North Korean Dictator Kim Jong Un. Image: Surian Soosay/Flickr
This article was originally published by NK News on 16 October, 2015.
North Korea is probably the most corrupt country in Asia. Measuring corruption levels is difficult, and existing ratings (like the well-known index published annually by Transparency International) should be taken with a pinch of salt. Nevertheless, anecdotal evidence appears persuasive enough: Official corruption in North Korea has been exceptional over the last 20 years.
In my frequent discussions with North Koreans, I have discovered the fact that most of them take a high level of corruption for granted. They assume that any official who is in a position to ask for bribes will. In fact, they are surprised if officials refuse bribes. Simply put, corruption is part of the fabric of daily life in North Korea today. » More
Sketched portrait of Kim Jong Un,leader of North Korea. Image: Monico Chavez/Wikimedia
This article was originally published by NK News on 27 September, 2015. Republished with permission.
A survey of North Korean refugees attracted some attention several weeks ago. According to the survey, a full 63 percent of recently arrived refugees believed that Kim Jong Un enjoys support amongst a majority of the North Korean public.
Such findings are not all that surprising for people who interact with North Koreans frequently enough. Indeed, while the protruding belly, plump cheeks and rather bizarre haircut present a somewhat comical picture to Western audiences, a significant number of North Koreans feel much hope about the third incarnation of Kimhood, finding the young leader attractive and somewhat charismatic. » More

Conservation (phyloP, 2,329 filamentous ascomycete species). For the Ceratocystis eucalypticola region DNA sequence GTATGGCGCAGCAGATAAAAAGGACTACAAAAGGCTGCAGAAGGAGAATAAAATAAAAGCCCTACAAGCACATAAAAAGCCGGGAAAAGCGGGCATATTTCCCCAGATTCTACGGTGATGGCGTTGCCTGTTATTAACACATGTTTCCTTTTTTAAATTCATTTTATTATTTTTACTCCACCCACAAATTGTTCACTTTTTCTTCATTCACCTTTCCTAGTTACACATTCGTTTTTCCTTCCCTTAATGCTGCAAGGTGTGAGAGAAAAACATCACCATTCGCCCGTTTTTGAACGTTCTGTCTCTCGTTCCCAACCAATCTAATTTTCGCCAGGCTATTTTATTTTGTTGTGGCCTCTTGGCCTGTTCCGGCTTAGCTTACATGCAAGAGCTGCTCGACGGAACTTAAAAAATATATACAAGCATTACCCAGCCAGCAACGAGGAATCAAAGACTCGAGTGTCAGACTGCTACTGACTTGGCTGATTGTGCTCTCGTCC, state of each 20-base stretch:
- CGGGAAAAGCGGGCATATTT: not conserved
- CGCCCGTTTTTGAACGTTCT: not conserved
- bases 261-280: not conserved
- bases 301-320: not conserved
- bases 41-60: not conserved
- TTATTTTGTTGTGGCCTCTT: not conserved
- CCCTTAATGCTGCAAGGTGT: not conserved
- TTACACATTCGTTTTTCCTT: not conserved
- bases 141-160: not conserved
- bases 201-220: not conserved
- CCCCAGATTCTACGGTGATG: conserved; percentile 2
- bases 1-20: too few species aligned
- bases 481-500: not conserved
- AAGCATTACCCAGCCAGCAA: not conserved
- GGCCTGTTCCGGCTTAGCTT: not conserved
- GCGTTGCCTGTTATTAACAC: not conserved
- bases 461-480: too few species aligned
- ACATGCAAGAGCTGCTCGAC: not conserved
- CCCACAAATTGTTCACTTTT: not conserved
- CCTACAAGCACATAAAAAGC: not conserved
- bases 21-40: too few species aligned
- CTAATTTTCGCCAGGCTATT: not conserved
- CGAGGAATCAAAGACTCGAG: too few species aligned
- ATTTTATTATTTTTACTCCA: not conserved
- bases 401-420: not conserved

Kim Jong Un, leader of North Korea. Image: Democracy Chronicles/Flickr
This article was originally published by NK News.org on 14 September, 2015.
Not everybody would agree, but it seems increasingly likely that Kim Jong Un and his administration (whatever that means) are executing a careful set of market-oriented reforms. These reforms bear some similarities to what the Chinese leadership did in the 1970s, though they are significantly less radical in many regards. » More
The Demilitarized Zone between North and South Korea. Image: flickr/stephan
What does the future hold for the divided Korean peninsula? How realistic is the prospect of reunification between the prosperous and democratic South and the persistently isolated North? Indeed, how might the end of this ‘frozen’ conflict impact regional and international security? To discuss these and related issues, the Center for Security Studies (CSS) recently hosted an Evening Talk with Dr. Eun-Jeung Lee, who is a Professor of Korean Studies at Freie Universität Berlin, and Nina Belz, who writes on international affairs for the Neue Zürcher Zeitung (NZZ). While Lee focused on the historical and geopolitical aspects of the conflict between the two Koreas, Belz looked at what their neighbors think about the possibility of Korean reunification. » More
Traditional craft of the Ugandan flag. Image: Flickr
This article was originally published by 38 North on 13 November, 2014.
Uganda and North Korea are two countries which few would immediately identify as natural partners. Yet on October 29, 2014, Kim Yong Nam, Chairman of the Presidium of the DPRK’s Supreme People’s Assembly, arrived in Kampala to a hero’s welcome. Over four days, Kim met with the Ugandan President, Prime Minister and Foreign Affairs Minister amongst others, and had a state banquet thrown in his honor.
Kim’s visit comes as part of a longer African tour to the handful of countries on the continent where the DPRK still has a noteworthy foothold. Many of them are known or suspected to be long-time military customers, and bolstering ties will have been on the agenda for each stop. The reported purpose of the Uganda visit was to enhance security cooperation specifically. As noted by Ugandan President Yoweri Museveni, bilateral relations in this area have spanned decades. Military training and weapons transfers were facilitated by Pyongyang during the Cold War. Today, Kampala has made a conscious effort to publicly discuss the more benign nature of cooperation with Pyongyang, making sure to add that, while it has nothing to hide, Uganda’s foreign relations are no one’s business. Venturing close to the grey areas of sanctions-relevant activity, DPRK-Uganda cooperation nevertheless merits further scrutiny. » More